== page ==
Hurricane Sandy’s floodwaters have ebbed and the American Northeast’s ravaged infrastructure has begun stitching itself back together. Taki’s Mag mainstay John Derbyshire finally emailed on Sunday from Long Island to notify us that although he still doesn’t have electricity, he finally has an Internet connection and is powering his laptop through an outlet in a neighbor’s generator.
Ideological vultures have swooped down to exploit Sandy’s aftermath for political gain, while down near sea level in certain coastal areas, opportunistic cucarachas have exploited the situation for material gain.
For obviously political reasons, each side is accusing the other of “politicizing” the event. Rightist lunatics viewed the storm as God’s vengeance for gay marriage, while leftist nutballs portray it as Big Fat Al Gore’s vindication about global warming.
Republicans vilified Barack Obama because he posed for photos with New Jersey Governor Chris Christie (thus implying that such disasters are best handled by federal intervention), while Democrats excoriated Mitt Romney for posing for photos at a Hurricane Sandy food bank (thus implying that personal charity is the way to go).
Since I refuse to identify with either side of the political aisle, I choose to view the storm as a metaphor of disasters both current and yet to come: the Obama presidency, a possible Romney presidency, the Middle Eastern morass, the eurozone crisis, and especially the “fiscal cliff” off which America will supposedly careen early next year. If the prognosticators and doomsayers aren’t merely being “paranoid,” a financial implosion will be the real “superstorm,” one that may send the entire nation into a survivalist panic.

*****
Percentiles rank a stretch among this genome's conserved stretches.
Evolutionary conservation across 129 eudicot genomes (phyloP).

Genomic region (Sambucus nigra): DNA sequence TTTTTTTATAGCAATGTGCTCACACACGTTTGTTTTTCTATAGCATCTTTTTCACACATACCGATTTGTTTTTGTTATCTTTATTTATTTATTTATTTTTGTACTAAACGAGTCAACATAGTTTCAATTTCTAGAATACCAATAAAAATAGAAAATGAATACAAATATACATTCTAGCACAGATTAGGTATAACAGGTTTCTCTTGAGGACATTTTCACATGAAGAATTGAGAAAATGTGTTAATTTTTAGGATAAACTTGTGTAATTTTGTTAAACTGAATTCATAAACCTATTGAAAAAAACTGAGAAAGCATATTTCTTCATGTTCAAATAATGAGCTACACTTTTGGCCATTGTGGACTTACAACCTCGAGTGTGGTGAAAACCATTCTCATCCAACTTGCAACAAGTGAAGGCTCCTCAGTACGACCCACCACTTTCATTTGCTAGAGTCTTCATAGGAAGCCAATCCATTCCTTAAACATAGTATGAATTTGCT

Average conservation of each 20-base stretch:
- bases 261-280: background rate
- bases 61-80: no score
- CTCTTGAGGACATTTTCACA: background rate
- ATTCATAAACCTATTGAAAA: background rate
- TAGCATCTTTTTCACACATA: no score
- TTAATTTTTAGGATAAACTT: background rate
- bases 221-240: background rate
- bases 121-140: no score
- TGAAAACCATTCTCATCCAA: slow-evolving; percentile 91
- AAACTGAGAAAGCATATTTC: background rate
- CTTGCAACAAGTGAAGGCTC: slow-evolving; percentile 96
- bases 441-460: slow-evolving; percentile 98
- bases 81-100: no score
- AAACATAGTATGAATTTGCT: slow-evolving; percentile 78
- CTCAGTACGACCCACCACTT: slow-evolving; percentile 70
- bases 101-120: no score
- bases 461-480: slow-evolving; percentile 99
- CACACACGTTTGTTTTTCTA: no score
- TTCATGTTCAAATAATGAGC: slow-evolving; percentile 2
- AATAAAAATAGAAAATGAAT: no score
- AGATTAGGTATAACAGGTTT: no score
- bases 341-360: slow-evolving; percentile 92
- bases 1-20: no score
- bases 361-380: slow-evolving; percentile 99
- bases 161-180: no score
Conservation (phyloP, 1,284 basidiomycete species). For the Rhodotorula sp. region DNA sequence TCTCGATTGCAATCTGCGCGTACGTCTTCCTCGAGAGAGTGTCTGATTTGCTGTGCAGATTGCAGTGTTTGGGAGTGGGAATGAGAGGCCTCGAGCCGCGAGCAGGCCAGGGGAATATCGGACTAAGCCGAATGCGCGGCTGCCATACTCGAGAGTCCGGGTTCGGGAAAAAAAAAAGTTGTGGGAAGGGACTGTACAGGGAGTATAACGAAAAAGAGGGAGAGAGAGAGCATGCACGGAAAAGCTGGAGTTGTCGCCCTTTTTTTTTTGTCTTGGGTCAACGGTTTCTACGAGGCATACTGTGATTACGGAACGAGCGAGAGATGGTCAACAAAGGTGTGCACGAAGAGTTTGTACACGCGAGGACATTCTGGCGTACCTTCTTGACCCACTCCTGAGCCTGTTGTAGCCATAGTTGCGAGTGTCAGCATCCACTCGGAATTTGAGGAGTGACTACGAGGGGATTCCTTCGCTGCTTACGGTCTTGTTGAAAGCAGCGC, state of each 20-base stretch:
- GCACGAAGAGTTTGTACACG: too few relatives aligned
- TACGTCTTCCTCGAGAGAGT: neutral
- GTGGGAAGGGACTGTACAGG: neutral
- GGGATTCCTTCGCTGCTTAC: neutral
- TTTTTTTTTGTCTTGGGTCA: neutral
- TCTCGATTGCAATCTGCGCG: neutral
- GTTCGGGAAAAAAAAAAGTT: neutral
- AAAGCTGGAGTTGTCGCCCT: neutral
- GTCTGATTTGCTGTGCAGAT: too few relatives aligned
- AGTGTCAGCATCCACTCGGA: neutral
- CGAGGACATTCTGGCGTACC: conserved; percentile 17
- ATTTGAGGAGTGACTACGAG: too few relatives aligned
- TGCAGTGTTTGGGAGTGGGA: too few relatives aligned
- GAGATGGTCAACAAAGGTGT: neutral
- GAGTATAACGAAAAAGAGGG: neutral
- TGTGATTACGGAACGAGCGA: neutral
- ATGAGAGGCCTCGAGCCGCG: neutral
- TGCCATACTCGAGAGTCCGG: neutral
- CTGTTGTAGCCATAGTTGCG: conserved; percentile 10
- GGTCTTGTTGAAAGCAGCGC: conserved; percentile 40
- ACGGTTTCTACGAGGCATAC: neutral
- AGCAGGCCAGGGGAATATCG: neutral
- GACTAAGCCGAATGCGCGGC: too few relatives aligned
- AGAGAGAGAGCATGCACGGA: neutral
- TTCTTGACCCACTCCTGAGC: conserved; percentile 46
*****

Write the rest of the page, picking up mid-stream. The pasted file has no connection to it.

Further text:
Although it’s still hard to deliver a final verdict—and since the left-tilting media are in obvious denial mode—Sandy apparently didn’t produce the sort of apocalyptic death scenarios that Hurricane Katrina did in New Orleans. Still, since progressivism’s oinking smarm-pigs have gone to such extraordinary lengths to assert that their “low-income” constituents have been entirely well-behaved, it, well, behooves me to note several documented instances of less-than-exemplary behavior among the, er, “oppressed.” I’ll sidestep the many instances of grocery stores being pillaged for food and focus instead on cases where looters stole items that aren’t necessary for survival:
• Vandals looted two of Virginia Governor Bob McDonnell’s beach rental properties, stealing at least two television sets.
• A woman in Atlantic City claims that burglars stole three of her flat-screen TVs, her daughter’s laptop, and pills from her medicine cabinet. An Atlantic City church was picked clean of “computers, printers, microphones, amps, and speakers….”
• Thieves at the South Street Seaport in lower Manhattan are accused of smashing through store windows and availing themselves of “clothes and electrical goods.”
• Four men in Far Rockaway, Queens have been arrested for busting into a Radio Shack and trying to seize electronic goods.
• In the Queens neighborhood of Howard Beach, looters allegedly ransacked “at least two banks and a pharmacy.”